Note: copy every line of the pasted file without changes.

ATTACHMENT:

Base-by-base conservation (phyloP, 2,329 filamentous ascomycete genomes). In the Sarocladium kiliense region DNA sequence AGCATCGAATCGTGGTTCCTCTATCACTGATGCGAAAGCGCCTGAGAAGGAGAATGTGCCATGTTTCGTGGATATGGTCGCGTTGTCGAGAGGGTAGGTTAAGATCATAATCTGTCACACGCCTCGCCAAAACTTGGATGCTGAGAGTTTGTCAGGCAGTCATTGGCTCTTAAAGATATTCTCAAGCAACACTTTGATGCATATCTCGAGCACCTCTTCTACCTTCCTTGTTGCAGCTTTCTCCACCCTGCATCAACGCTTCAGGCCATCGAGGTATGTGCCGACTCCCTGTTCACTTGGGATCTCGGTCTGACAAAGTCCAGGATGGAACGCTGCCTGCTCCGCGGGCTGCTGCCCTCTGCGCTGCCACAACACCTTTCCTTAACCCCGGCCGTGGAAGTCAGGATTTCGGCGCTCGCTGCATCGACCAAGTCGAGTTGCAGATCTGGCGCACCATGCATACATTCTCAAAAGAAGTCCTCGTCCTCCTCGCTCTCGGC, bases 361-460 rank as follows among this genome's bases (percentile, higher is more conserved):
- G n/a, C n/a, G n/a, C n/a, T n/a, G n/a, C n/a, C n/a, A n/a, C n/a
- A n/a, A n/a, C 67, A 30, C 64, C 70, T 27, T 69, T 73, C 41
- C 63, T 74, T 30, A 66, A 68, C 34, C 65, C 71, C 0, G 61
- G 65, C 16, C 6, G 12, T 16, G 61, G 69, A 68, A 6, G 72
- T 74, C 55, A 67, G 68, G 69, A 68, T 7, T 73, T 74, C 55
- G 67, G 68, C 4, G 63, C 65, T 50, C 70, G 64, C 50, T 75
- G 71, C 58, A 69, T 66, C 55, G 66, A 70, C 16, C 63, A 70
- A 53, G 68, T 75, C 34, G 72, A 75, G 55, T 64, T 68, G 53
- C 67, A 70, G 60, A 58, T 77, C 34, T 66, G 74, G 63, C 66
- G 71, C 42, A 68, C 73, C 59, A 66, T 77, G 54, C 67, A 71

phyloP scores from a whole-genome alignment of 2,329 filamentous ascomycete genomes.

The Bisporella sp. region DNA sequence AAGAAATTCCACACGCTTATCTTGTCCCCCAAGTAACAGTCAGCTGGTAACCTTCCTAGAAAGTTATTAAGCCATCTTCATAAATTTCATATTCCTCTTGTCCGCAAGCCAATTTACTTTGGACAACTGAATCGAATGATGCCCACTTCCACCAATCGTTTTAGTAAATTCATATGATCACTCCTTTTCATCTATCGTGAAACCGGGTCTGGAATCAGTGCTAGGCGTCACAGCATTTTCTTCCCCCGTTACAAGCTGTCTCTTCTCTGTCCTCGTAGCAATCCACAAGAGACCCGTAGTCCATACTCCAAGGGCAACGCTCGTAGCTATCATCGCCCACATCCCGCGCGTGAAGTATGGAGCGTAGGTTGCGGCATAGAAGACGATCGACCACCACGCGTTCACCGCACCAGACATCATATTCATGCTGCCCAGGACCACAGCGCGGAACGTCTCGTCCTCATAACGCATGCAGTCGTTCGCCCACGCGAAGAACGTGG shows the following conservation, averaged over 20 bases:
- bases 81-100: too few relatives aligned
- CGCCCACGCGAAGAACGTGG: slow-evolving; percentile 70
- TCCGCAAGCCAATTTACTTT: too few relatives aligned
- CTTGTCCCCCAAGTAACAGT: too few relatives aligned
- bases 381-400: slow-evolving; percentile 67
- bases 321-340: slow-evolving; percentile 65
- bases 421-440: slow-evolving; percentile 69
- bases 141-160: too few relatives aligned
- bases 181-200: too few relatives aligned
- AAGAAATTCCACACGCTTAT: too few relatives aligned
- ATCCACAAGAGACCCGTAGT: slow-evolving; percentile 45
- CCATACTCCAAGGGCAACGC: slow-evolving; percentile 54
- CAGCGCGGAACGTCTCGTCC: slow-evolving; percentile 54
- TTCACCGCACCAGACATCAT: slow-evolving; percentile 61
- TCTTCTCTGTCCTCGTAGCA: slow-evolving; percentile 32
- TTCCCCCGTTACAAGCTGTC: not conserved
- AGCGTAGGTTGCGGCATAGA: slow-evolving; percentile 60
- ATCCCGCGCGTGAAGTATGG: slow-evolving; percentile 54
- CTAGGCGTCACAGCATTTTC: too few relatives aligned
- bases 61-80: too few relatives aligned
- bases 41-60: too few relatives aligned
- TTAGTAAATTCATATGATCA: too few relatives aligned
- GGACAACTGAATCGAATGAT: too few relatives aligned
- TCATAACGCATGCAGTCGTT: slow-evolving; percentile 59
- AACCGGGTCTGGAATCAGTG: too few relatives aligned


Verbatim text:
Base-by-base conservation (phyloP, 2,329 filamentous ascomycete genomes). In the Sarocladium kiliense region DNA sequence AGCATCGAATCGTGGTTCCTCTATCACTGATGCGAAAGCGCCTGAGAAGGAGAATGTGCCATGTTTCGTGGATATGGTCGCGTTGTCGAGAGGGTAGGTTAAGATCATAATCTGTCACACGCCTCGCCAAAACTTGGATGCTGAGAGTTTGTCAGGCAGTCATTGGCTCTTAAAGATATTCTCAAGCAACACTTTGATGCATATCTCGAGCACCTCTTCTACCTTCCTTGTTGCAGCTTTCTCCACCCTGCATCAACGCTTCAGGCCATCGAGGTATGTGCCGACTCCCTGTTCACTTGGGATCTCGGTCTGACAAAGTCCAGGATGGAACGCTGCCTGCTCCGCGGGCTGCTGCCCTCTGCGCTGCCACAACACCTTTCCTTAACCCCGGCCGTGGAAGTCAGGATTTCGGCGCTCGCTGCATCGACCAAGTCGAGTTGCAGATCTGGCGCACCATGCATACATTCTCAAAAGAAGTCCTCGTCCTCCTCGCTCTCGGC, bases 361-460 rank as follows among this genome's bases (percentile, higher is more conserved):
- G n/a, C n/a, G n/a, C n/a, T n/a, G n/a, C n/a, C n/a, A n/a, C n/a
- A n/a, A n/a, C 67, A 30, C 64, C 70, T 27, T 69, T 73, C 41
- C 63, T 74, T 30, A 66, A 68, C 34, C 65, C 71, C 0, G 61
- G 65, C 16, C 6, G 12, T 16, G 61, G 69, A 68, A 6, G 72
- T 74, C 55, A 67, G 68, G 69, A 68, T 7, T 73, T 74, C 55
- G 67, G 68, C 4, G 63, C 65, T 50, C 70, G 64, C 50, T 75
- G 71, C 58, A 69, T 66, C 55, G 66, A 70, C 16, C 63, A 70
- A 53, G 68, T 75, C 34, G 72, A 75, G 55, T 64, T 68, G 53
- C 67, A 70, G 60, A 58, T 77, C 34, T 66, G 74, G 63, C 66
- G 71, C 42, A 68, C 73, C 59, A 66, T 77, G 54, C 67, A 71

phyloP scores from a whole-genome alignment of 2,329 filamentous ascomycete genomes.

The Bisporella sp. region DNA sequence AAGAAATTCCACACGCTTATCTTGTCCCCCAAGTAACAGTCAGCTGGTAACCTTCCTAGAAAGTTATTAAGCCATCTTCATAAATTTCATATTCCTCTTGTCCGCAAGCCAATTTACTTTGGACAACTGAATCGAATGATGCCCACTTCCACCAATCGTTTTAGTAAATTCATATGATCACTCCTTTTCATCTATCGTGAAACCGGGTCTGGAATCAGTGCTAGGCGTCACAGCATTTTCTTCCCCCGTTACAAGCTGTCTCTTCTCTGTCCTCGTAGCAATCCACAAGAGACCCGTAGTCCATACTCCAAGGGCAACGCTCGTAGCTATCATCGCCCACATCCCGCGCGTGAAGTATGGAGCGTAGGTTGCGGCATAGAAGACGATCGACCACCACGCGTTCACCGCACCAGACATCATATTCATGCTGCCCAGGACCACAGCGCGGAACGTCTCGTCCTCATAACGCATGCAGTCGTTCGCCCACGCGAAGAACGTGG shows the following conservation, averaged over 20 bases:
- bases 81-100: too few relatives aligned
- CGCCCACGCGAAGAACGTGG: slow-evolving; percentile 70
- TCCGCAAGCCAATTTACTTT: too few relatives aligned
- CTTGTCCCCCAAGTAACAGT: too few relatives aligned
- bases 381-400: slow-evolving; percentile 67
- bases 321-340: slow-evolving; percentile 65
- bases 421-440: slow-evolving; percentile 69
- bases 141-160: too few relatives aligned
- bases 181-200: too few relatives aligned
- AAGAAATTCCACACGCTTAT: too few relatives aligned
- ATCCACAAGAGACCCGTAGT: slow-evolving; percentile 45
- CCATACTCCAAGGGCAACGC: slow-evolving; percentile 54
- CAGCGCGGAACGTCTCGTCC: slow-evolving; percentile 54
- TTCACCGCACCAGACATCAT: slow-evolving; percentile 61
- TCTTCTCTGTCCTCGTAGCA: slow-evolving; percentile 32
- TTCCCCCGTTACAAGCTGTC: not conserved
- AGCGTAGGTTGCGGCATAGA: slow-evolving; percentile 60
- ATCCCGCGCGTGAAGTATGG: slow-evolving; percentile 54
- CTAGGCGTCACAGCATTTTC: too few relatives aligned
- bases 61-80: too few relatives aligned
- bases 41-60: too few relatives aligned
- TTAGTAAATTCATATGATCA: too few relatives aligned
- GGACAACTGAATCGAATGAT: too few relatives aligned
- TCATAACGCATGCAGTCGTT: slow-evolving; percentile 59
- AACCGGGTCTGGAATCAGTG: too few relatives aligned